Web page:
Saving Small Island Developing States

Environmental and Natural Resource Challenges

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Small may be beautiful, but small island states have a big problem – the environmental consequences of climate change. Emanating from research at the University of Mauritius and with contributions from a wide range of experts, Saving Small Island Developing States introduces and explains the key environmental policy challenges and suggested responses to them.

The book is divided into five sections. Section one provides a theoretical analysis of the issues and concepts. Section two presents four previously published but highly influential papers, which have set the terms of much of the debate on these issues. Section three uses case studies to examine the policy instruments and approaches adopted by small states. Section four looks at environmental policies in action and examines the position of small island states in the world trade arena. The final part explores the global dimensions of environmental management.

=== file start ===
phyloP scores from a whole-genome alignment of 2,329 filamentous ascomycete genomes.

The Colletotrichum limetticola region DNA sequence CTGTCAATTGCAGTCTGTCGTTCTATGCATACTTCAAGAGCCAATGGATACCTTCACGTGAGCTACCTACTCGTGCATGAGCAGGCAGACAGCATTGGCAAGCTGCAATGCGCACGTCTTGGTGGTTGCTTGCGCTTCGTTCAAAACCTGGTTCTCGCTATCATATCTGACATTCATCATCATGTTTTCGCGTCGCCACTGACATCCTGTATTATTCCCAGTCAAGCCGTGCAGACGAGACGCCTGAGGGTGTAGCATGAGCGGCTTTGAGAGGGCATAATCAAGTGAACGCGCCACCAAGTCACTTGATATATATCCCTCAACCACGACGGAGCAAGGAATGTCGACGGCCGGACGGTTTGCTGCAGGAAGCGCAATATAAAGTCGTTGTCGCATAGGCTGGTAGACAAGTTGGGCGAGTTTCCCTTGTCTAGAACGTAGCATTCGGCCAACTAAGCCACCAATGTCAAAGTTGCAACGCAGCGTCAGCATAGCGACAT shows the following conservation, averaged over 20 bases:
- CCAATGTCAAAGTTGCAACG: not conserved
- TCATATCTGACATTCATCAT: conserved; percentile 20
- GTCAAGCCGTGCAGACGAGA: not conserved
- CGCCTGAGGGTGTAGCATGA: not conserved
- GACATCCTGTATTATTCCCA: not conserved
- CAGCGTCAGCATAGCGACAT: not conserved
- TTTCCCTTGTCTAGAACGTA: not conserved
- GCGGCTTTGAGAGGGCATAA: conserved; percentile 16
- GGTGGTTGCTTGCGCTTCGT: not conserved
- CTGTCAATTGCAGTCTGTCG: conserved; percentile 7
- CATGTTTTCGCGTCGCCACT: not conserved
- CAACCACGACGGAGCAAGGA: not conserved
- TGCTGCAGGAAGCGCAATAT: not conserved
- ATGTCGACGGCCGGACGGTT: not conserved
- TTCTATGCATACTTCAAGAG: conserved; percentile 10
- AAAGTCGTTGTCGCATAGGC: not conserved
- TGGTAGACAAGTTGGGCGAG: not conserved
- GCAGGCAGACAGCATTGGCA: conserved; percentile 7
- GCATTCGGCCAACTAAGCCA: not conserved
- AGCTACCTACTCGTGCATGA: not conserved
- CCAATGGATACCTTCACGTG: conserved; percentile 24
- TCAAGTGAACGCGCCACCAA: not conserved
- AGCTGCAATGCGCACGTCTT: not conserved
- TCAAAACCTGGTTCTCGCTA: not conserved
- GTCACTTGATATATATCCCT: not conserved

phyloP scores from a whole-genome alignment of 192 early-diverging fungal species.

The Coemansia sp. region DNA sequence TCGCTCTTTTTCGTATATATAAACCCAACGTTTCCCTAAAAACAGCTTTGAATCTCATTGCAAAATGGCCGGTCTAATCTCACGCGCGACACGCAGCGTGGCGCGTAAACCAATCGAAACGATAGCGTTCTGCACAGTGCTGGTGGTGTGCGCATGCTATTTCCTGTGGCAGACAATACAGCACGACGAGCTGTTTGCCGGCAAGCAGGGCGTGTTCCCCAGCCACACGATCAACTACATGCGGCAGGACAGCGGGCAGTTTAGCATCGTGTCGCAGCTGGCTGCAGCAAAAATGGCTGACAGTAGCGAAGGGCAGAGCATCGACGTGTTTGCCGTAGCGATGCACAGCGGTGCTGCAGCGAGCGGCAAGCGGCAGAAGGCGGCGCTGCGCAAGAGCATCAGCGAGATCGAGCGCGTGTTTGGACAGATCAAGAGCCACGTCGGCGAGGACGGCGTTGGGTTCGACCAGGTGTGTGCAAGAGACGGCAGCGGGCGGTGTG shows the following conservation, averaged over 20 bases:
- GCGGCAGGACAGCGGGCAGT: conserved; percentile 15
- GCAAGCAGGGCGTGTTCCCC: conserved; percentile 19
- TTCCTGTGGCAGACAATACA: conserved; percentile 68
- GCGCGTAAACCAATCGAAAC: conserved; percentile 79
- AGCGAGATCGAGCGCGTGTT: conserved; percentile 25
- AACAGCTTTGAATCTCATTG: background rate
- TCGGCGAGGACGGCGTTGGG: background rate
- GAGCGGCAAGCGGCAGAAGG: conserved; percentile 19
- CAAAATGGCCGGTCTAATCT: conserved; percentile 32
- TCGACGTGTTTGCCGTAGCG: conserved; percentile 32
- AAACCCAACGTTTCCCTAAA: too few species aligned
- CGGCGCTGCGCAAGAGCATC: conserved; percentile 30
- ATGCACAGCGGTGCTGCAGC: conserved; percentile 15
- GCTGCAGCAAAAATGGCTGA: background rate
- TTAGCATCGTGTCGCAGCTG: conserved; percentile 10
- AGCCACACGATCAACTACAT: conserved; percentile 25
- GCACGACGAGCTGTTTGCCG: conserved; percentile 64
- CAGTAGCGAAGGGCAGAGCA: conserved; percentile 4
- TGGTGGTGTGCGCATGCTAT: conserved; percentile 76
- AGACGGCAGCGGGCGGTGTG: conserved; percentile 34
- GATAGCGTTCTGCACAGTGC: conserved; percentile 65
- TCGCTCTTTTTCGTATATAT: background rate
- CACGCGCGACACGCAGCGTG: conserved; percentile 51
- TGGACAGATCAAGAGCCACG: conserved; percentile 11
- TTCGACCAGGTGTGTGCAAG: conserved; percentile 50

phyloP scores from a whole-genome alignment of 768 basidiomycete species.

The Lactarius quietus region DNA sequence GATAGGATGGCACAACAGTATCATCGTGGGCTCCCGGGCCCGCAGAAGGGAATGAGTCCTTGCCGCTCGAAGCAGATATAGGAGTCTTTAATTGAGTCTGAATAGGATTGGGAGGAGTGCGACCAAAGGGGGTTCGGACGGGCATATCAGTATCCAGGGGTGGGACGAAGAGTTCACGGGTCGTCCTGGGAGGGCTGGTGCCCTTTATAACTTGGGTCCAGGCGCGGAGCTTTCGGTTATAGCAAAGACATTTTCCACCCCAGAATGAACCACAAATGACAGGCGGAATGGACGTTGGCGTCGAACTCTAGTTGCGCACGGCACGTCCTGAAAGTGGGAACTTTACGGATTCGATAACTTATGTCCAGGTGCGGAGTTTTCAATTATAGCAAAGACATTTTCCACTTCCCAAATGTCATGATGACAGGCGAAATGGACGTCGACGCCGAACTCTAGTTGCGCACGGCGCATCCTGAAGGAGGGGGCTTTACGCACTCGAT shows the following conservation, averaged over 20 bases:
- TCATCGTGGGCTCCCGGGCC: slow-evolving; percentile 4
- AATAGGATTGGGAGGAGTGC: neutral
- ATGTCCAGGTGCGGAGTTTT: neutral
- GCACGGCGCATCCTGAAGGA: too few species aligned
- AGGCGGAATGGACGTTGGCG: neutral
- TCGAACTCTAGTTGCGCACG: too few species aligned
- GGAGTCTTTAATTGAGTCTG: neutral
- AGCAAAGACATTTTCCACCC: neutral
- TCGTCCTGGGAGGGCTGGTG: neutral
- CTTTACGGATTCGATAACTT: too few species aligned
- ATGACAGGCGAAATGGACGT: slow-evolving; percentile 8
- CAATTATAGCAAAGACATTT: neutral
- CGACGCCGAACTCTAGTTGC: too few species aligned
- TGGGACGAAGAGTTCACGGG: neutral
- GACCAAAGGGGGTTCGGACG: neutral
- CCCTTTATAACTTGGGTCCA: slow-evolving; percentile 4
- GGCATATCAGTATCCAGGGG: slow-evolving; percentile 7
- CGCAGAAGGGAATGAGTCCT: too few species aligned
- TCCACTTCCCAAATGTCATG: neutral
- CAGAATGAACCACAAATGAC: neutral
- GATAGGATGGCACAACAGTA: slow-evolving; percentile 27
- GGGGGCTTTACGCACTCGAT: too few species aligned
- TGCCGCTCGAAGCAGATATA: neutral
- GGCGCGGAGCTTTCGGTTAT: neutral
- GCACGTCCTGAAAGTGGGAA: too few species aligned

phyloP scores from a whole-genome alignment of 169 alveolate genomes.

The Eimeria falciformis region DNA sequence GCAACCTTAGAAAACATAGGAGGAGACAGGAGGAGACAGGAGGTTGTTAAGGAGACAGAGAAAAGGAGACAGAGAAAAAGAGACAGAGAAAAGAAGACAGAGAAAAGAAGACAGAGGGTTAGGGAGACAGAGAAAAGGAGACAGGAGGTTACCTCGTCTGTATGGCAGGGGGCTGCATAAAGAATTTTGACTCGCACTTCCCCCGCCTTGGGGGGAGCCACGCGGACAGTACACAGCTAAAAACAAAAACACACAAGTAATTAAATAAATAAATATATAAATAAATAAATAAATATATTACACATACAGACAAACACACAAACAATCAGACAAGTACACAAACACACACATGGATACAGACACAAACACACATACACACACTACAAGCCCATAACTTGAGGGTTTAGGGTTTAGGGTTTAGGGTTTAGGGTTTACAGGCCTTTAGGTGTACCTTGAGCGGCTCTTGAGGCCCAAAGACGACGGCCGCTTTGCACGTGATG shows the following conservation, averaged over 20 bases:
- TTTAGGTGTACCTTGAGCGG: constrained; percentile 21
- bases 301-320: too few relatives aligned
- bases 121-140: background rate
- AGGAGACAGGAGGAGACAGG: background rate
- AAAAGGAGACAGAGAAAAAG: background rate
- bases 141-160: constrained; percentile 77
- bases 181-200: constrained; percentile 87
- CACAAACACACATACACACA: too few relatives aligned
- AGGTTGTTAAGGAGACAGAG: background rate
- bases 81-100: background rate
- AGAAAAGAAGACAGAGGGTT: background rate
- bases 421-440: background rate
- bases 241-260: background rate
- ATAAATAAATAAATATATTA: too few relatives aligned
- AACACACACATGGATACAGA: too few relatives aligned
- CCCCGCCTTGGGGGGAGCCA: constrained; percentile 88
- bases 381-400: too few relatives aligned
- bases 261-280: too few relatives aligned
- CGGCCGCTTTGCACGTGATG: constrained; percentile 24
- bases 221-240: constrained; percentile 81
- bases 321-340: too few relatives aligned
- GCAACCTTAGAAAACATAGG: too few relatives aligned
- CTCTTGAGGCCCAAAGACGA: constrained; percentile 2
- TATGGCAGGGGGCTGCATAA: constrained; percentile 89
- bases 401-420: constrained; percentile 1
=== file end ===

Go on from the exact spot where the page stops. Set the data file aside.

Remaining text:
Designed particularly to assist the new generation of environmental and natural resource managers in small island states, it will also assist current government policy-makers, as well as academics and students in the fields of public policy and environmental and natural resource management more widely.



Environmental policy instruments and governance

The major justification for environmental regulation stems from the public interest theory where environmental policy aims at promoting societalwelfare by addressing various sources of market failure. For example, regulatory measures can be used to curb negative externalities like pollution or to control overuse of environmental resources having public goods or open access characteristics (see Chapter 1 for an excellent discussion of these issues). We beginwith an overviewof the various classes of environmental policy instruments.Next, criteria for choice between these instruments are discussed. The fourth section reviews practical considerations for effective implementation of environmental policies. More specifically,we seek to probe into causes of policy failurewhich is characteristic of developing countries and therefore a cause of concern for their sustainable development.This part of the discussion takes us to another strand of the economic literature which emanates from the ‘public choice’ school of thought. In essence, the conflicting interests and rent-seeking behaviour of agents emerge as important constraints of environmental policy-making and implementation. The final section summarises themain issues.


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